Major party backbenchers, by contrast, generally have the luxury of relying on the policy, legislative and tactical advice provided by their party machines.

They don’t need to put anywhere near the same effort into the day-to-day work of parliament. Their ministers or shadow ministers and their offices prepare standardised briefings, parliamentary and media speaking points. Party backbenchers rely on these and are expected to follow them.

During Peter’s time in parliament, it was common for members of both major parties to ask him privately what they were voting on as they filed in to follow instructions from their party whips.

During the previous parliament, according to recent media reports, each independent MP was allocated up to two senior advisers, two junior advisers and four electorate staff.

That increase on pre-2019 numbers recognised the complexity of dealing with a full suite of legislation while serving the needs of local constituents through the important pastoral and advocacy work occurring in MPs’ electorate offices.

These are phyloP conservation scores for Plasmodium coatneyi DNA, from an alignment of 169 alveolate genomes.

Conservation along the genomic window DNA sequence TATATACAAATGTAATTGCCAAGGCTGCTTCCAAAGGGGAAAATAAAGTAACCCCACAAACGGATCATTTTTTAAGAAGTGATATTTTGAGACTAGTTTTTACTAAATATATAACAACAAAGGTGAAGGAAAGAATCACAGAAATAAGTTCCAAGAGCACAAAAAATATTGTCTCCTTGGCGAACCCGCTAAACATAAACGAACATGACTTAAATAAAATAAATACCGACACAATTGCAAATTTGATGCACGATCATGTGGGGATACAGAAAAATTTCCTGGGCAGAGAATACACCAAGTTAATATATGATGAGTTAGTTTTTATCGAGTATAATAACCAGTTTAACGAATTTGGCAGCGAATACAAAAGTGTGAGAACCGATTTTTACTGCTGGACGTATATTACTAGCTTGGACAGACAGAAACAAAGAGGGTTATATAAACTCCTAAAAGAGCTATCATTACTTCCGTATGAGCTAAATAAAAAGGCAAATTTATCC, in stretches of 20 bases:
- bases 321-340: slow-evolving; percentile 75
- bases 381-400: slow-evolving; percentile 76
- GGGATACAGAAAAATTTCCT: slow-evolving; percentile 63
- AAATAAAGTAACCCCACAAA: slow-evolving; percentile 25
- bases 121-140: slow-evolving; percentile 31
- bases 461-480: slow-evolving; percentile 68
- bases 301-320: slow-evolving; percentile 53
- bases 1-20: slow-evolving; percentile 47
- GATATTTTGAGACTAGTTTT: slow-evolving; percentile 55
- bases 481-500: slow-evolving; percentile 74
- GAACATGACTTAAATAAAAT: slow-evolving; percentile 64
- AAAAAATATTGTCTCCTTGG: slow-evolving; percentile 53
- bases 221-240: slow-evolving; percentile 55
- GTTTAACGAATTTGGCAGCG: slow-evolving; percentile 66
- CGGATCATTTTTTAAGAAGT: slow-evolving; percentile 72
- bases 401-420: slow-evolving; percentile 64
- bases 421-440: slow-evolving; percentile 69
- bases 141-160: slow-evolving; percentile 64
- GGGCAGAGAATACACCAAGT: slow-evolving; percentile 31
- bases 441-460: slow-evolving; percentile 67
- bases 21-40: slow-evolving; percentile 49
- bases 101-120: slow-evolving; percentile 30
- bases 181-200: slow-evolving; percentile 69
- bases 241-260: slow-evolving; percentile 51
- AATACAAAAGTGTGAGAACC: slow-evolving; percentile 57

This compares to a typical party backbencher who is entitled to four electorate staff, most of whom are based in electorate offices, rather than parliament house.

Read more: The teal independents want to hold government to account. That starts with high-quality information

A significant cut

Labor’s proposal would see each independent’s staff profile return to something like the complement Peter Andren had more than 20 years ago – one adviser and four electorate staff, on account of Calare’s large geographic size.

In other words, Labor is proposing a 75% cut in independent MPs’ higher-level staff. These are the people who often hold degrees in law, politics, economics, finance, public policy, communications and public relations and provide the MPs with vital support.

It is difficult, from available data, to track changes in parliament’s legislative workload over the last 25 years.